Recession Added Hundreds Of Billions In Deficits By Increasing Spending On Safety Net While Shrinking Tax Revenue. The Center on Budget and Policy Priorities (CBPP) explains: “When unemployment rises and incomes stagnate in a recession, the federal budget responds automatically: tax collections shrink, and spending goes up for programs like unemployment insurance, Social Security, and Food Stamps.” According to CBPP: “The recession battered the budget, driving down tax revenues and swelling outlays for unemployment insurance, food stamps, and other safety-net programs. Using CBO’s August 2008 projections as a benchmark, we calculate that the changed economic outlook alone accounts for over $400 billion of the deficit each year in 2009 through 2011 and slightly smaller amounts in subsequent years. Those effects persist; even in 2018, the deterioration in the economy since the summer of 2008 will account for over $300 billion in added deficits, much of it in the form of additional debt-service costs.” [CBPP.org, 11/18/10; CBPP.org, 5/10/11, citations removed]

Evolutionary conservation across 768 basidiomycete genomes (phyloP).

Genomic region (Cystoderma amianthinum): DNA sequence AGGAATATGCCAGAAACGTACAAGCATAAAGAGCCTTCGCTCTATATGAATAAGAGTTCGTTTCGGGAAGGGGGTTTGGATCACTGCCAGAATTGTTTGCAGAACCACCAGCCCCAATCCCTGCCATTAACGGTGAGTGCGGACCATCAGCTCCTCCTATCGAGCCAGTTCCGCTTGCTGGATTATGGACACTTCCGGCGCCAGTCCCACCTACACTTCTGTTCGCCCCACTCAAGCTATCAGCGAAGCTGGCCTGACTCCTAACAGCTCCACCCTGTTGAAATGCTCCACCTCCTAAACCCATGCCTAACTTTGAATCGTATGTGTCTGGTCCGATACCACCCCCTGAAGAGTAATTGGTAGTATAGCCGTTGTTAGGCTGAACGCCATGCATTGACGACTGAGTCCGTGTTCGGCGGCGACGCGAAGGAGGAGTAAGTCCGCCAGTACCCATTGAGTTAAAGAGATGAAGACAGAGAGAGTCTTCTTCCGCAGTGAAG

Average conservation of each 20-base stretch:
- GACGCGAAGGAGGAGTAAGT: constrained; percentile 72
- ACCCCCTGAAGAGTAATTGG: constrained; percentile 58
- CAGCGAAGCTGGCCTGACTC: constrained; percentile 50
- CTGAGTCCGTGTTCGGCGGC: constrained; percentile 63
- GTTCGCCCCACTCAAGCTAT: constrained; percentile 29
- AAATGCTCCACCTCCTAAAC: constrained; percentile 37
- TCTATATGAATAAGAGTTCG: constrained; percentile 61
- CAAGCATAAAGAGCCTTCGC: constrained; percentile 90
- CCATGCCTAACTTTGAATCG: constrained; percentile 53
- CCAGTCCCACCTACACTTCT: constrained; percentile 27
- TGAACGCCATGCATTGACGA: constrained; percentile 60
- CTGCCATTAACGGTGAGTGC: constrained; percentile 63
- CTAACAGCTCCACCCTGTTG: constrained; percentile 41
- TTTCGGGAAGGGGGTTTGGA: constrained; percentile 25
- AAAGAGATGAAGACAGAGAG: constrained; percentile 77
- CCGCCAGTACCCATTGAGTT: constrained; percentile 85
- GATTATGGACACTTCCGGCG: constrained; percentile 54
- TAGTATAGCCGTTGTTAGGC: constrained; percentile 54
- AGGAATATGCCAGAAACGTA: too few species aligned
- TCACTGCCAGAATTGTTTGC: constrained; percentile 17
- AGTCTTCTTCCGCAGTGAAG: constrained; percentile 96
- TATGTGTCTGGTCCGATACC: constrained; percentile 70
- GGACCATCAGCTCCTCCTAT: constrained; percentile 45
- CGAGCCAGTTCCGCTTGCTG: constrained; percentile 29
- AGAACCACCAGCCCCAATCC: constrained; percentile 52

Over The Coming Decade, The Bush Tax Cuts Are The Primary Cause Of Federal Budget Deficits. The Center on Budget and Policy Priorities prepared a chart showing the deficit impact of the Bush tax cuts (orange), the Iraq and Afghanistan wars, the recession itself, and spending to rescue the economy:
CBPP: Bush Tax Cuts And Wars Are Driving The Debt. According to the Center on Budget and Policy Priorities:
The complementary chart, below, shows that the Bush-era tax cuts and the Iraq and Afghanistan wars — including their associated interest costs — account for almost half of the projected public debt in 2019 (measured as a share of the economy) if we continue current policies.
[Center on Budget and Policy Priorities, 5/20/11]
- Nelson Opposed The 2001 Bush Tax Cuts. Sen. Nelson voted “nay” on the Economic Growth and Tax Relief Reconciliation Act of 2001. [H.R. 1836, Vote #170, 5/26/01]
- Nelson Opposed The 2003 Bush Tax Cuts. Sen. Nelson voted “nay” on the Jobs and Growth Reconciliation Tax Act of 2003. [H.R. 2, Vote #196, 5/23/03]
[NARRATOR:] Bill Nelson’s been in Washington since 1979. What’s he done in more than a third of a century? Not a balanced budget, but a $2 trillion health care law and $15 trillion more in debt. Tell Bill Nelson: Protect seniors and stop spending away our children’s future. [American Future Fund via YouTube.com, 8/14/12]